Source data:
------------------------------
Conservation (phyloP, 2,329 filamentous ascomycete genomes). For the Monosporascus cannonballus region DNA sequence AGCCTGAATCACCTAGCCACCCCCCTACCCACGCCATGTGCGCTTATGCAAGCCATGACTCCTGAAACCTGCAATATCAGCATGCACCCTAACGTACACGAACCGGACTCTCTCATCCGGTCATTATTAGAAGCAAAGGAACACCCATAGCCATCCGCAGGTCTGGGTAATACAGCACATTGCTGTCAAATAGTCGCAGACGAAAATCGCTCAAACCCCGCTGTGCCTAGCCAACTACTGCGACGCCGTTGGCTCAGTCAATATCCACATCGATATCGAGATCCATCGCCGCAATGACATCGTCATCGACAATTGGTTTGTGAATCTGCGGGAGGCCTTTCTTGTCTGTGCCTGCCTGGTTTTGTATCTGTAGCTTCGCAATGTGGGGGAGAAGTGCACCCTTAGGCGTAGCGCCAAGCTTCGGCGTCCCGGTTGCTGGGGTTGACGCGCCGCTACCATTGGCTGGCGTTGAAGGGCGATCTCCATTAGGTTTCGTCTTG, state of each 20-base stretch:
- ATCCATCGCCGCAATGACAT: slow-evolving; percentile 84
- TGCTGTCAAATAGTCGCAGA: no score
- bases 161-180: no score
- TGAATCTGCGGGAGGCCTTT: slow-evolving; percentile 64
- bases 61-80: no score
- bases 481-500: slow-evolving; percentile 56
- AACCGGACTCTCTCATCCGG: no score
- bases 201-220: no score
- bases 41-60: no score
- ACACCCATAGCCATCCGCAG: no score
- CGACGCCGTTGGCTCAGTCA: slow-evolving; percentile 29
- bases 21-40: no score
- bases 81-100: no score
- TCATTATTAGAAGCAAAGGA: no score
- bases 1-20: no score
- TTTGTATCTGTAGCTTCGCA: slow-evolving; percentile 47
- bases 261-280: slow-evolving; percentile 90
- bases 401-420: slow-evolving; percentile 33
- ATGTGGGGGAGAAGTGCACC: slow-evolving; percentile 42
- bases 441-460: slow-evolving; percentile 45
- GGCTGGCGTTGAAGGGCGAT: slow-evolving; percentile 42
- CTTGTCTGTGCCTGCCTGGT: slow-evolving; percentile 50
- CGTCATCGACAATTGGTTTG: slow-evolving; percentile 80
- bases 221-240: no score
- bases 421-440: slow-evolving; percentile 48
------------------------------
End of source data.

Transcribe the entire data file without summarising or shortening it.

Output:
Conservation (phyloP, 2,329 filamentous ascomycete genomes). For the Monosporascus cannonballus region DNA sequence AGCCTGAATCACCTAGCCACCCCCCTACCCACGCCATGTGCGCTTATGCAAGCCATGACTCCTGAAACCTGCAATATCAGCATGCACCCTAACGTACACGAACCGGACTCTCTCATCCGGTCATTATTAGAAGCAAAGGAACACCCATAGCCATCCGCAGGTCTGGGTAATACAGCACATTGCTGTCAAATAGTCGCAGACGAAAATCGCTCAAACCCCGCTGTGCCTAGCCAACTACTGCGACGCCGTTGGCTCAGTCAATATCCACATCGATATCGAGATCCATCGCCGCAATGACATCGTCATCGACAATTGGTTTGTGAATCTGCGGGAGGCCTTTCTTGTCTGTGCCTGCCTGGTTTTGTATCTGTAGCTTCGCAATGTGGGGGAGAAGTGCACCCTTAGGCGTAGCGCCAAGCTTCGGCGTCCCGGTTGCTGGGGTTGACGCGCCGCTACCATTGGCTGGCGTTGAAGGGCGATCTCCATTAGGTTTCGTCTTG, state of each 20-base stretch:
- ATCCATCGCCGCAATGACAT: slow-evolving; percentile 84
- TGCTGTCAAATAGTCGCAGA: no score
- bases 161-180: no score
- TGAATCTGCGGGAGGCCTTT: slow-evolving; percentile 64
- bases 61-80: no score
- bases 481-500: slow-evolving; percentile 56
- AACCGGACTCTCTCATCCGG: no score
- bases 201-220: no score
- bases 41-60: no score
- ACACCCATAGCCATCCGCAG: no score
- CGACGCCGTTGGCTCAGTCA: slow-evolving; percentile 29
- bases 21-40: no score
- bases 81-100: no score
- TCATTATTAGAAGCAAAGGA: no score
- bases 1-20: no score
- TTTGTATCTGTAGCTTCGCA: slow-evolving; percentile 47
- bases 261-280: slow-evolving; percentile 90
- bases 401-420: slow-evolving; percentile 33
- ATGTGGGGGAGAAGTGCACC: slow-evolving; percentile 42
- bases 441-460: slow-evolving; percentile 45
- GGCTGGCGTTGAAGGGCGAT: slow-evolving; percentile 42
- CTTGTCTGTGCCTGCCTGGT: slow-evolving; percentile 50
- CGTCATCGACAATTGGTTTG: slow-evolving; percentile 80
- bases 221-240: no score
- bases 421-440: slow-evolving; percentile 48